Definitely talk about your products or services, and definitely speak to the right audience, but this isn’t the place to go into too much detail. You simply want to spread the word about who you are and what you do using an incredible hook to catch their attention. A good branding video should trigger a viewer to think, “Hey, I think our company could benefit from something like that.”

Schneider Electric

 

Why it works:

  • Schneider Electric demonstrates that its brand is fun and funny, and it believes in its product’s ability to impact the world.
  • It’s popular. It has nearly 700,000 views on YouTube—and don’t forget we’re talking about an energy company.
  • You know exactly what type of companies Schneider Electric works with and what solutions it provides, and notice that at no point in the video are either things mentioned.

Company Introduction Videos

You could argue there’s a gray area between a branding video and a company introduction video, but I think a distinction is worth making. In a branding video, your goal is to hook a viewer’s eye, create buzz, and hopefully foster some name recognition. You really don’t have a lot of time to talk about products or services.

In a company introduction video, you can spend a bit more time on why your company does what it does and why it’s so good at it.

Your goal here is to clearly articulate your offerings and go into more detail without overdoing it. Remember where your audience is on their journey: They’re not quite sold on your company, but they are interested in the problems you’re addressing because you’re helping them pinpoint the problem they face themselves.

FreshBooks

 

Why it works:

  • In simple terms, FreshBooks tells you exactly who the company is and what it does.
  • FreshBooks identifies its target audience: a small business owner.
  • The video establishes a common problem its audience faces: keeping up with financial paperwork is impossible, time tracking is difficult, etc.
  • It highlights its solution without overwhelming you with too much detail. It gives enough away to entice you to learn more.

Educational Videos

With today’s customers more in control of the buying process than ever before, the amount of research and self-education happening is staggering. Forrester reports that 74% of B2B buyers conduct more than half their research online before they make an offline purchase.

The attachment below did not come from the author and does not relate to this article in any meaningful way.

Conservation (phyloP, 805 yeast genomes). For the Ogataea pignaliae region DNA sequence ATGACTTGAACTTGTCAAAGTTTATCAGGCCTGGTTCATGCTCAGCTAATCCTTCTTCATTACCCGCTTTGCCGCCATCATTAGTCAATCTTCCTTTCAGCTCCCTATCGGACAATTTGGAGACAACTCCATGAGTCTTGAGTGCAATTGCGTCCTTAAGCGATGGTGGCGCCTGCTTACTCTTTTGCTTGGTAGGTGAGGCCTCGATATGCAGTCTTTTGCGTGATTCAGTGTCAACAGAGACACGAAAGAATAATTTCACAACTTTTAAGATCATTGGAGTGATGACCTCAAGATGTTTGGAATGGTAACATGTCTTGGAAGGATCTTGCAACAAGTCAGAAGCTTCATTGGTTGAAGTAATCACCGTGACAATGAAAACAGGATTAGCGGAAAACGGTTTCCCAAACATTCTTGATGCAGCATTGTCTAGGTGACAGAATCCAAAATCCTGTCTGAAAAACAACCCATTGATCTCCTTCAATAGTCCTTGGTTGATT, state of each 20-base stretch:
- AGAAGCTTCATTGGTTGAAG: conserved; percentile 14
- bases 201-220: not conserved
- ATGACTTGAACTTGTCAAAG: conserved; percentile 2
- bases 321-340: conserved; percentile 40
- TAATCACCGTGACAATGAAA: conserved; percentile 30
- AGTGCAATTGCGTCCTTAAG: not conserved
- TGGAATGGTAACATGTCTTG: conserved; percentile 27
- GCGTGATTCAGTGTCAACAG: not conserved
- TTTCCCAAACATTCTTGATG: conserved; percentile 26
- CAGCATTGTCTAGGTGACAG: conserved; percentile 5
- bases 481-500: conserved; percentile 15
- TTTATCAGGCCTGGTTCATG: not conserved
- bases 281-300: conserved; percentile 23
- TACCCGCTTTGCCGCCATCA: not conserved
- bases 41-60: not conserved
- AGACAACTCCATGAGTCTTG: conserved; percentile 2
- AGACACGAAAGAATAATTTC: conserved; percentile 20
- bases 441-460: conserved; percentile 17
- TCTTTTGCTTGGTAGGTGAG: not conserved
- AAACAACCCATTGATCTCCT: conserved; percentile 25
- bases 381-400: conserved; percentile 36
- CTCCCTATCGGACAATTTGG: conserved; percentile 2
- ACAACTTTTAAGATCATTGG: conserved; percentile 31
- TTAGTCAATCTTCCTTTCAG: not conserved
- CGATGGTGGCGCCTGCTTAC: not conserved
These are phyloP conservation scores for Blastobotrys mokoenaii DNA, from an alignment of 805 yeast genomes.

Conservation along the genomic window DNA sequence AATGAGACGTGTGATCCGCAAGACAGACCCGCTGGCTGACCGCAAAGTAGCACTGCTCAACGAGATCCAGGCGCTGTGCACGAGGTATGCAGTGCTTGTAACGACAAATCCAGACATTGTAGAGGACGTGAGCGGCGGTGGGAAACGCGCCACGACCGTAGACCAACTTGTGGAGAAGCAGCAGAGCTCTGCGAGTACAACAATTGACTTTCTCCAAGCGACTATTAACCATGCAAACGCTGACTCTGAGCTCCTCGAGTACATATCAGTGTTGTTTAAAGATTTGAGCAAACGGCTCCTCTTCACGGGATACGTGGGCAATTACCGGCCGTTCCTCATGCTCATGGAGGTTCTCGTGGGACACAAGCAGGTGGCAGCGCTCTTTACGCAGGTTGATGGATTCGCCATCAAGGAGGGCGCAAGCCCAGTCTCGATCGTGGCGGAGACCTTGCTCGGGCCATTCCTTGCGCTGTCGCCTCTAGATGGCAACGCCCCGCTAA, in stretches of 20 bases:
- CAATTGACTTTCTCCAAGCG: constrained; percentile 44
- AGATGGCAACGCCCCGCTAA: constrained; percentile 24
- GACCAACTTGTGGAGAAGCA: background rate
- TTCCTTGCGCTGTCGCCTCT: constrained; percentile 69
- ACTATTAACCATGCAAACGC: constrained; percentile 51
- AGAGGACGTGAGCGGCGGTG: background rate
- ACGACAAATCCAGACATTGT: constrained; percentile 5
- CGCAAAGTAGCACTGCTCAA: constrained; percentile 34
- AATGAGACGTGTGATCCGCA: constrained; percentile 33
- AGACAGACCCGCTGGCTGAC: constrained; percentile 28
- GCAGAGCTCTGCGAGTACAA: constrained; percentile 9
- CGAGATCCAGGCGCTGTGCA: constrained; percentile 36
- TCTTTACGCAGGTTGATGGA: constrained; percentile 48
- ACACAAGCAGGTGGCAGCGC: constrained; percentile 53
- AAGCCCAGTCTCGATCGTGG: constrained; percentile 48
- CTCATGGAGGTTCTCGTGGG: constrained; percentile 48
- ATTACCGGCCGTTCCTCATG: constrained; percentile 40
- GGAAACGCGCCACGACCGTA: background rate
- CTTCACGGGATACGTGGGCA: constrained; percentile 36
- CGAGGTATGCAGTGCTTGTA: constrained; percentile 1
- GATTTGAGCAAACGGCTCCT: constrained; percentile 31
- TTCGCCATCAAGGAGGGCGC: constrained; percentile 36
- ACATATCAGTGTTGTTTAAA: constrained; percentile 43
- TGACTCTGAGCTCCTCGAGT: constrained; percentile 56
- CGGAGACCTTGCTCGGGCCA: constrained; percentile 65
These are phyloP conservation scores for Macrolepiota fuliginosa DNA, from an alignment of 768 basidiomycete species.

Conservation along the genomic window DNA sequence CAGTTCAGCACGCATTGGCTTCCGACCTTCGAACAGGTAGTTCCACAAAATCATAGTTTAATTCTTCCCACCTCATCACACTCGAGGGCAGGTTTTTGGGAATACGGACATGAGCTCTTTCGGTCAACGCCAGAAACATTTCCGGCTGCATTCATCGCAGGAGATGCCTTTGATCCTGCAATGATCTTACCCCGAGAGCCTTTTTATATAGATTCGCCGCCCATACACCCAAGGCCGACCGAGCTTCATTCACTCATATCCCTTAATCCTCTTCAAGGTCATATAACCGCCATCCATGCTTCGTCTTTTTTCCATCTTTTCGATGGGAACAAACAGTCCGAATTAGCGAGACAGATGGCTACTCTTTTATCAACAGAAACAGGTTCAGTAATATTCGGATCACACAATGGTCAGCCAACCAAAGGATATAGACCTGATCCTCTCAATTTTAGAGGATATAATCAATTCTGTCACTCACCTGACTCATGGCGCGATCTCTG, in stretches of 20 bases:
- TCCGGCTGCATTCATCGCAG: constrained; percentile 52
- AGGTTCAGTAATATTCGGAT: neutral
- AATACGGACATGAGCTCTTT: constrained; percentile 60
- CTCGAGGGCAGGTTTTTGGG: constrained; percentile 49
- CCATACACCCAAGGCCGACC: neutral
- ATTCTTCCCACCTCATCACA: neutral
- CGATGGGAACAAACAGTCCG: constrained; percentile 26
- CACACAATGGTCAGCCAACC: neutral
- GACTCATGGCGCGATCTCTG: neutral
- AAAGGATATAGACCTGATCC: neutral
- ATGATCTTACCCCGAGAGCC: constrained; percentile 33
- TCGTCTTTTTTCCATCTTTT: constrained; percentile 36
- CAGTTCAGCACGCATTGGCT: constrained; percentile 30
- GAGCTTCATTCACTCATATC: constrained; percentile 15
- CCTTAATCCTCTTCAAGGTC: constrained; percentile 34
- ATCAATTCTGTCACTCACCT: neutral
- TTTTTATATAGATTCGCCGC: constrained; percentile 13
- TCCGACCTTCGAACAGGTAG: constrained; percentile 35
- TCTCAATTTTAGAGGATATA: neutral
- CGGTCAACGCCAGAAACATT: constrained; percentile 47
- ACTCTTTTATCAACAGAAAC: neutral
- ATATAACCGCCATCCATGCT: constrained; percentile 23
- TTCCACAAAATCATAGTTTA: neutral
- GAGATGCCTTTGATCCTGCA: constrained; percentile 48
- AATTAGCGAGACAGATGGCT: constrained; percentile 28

As you build out your video marketing strategy, you need more than strong branding videos. You need to help buyers during this crucial research phase. For every problem your brand solves, what can you say about it? Is this problem dangerous for businesses? Will it continue eating away at their bottom line if they don’t do something to stop it? How have changes in the industry compounded this problem?

Use educational videos to (you guessed it) educate your buyers about the problems they’re facing and start positioning yourself as a thought leader.

FedEx

 

Why it works:

  • FedEx uses stats and data to educate viewers on what current consumers’ expectations are when it comes to online shipping and delivery. This information may validate concerns a potential FedEx customer is facing or it might trigger a prospect to consider better shipping and delivery options.
  • The format is the equivalent of any listicle-type blog post, but in video format, so it’s simple to follow and understand.
  • While FedEx’s brand is apparent in the video, the company isn’t the star here. Prospects can enjoy the education without feeling like they’re sitting through a commercial.

Some other ideas on providing educational videos include creating on-demand webinars. Most webinar software allows you to record the session. Afterward, upload the video online and give that webinar a longer life.

Example: Marketo’s On-Demand Webinar

Exploration Stage Videos

As prospects move from Awareness to Exploration, they understand their problem and have accepted it needs a solution. The right solution, though, is what the Exploration stage is all about.

The Role of Video: Educate and guide a prospect to the best possible solution.

Prospects will explore their options. This exploration means continued self-education. They want to learn what others who have been in their shoes have done to solve the same or similar problem. They want to review different types of solutions, understand what is required of them or their business to implement the solution effectively, and feel confident this solution will provide a positive ROI.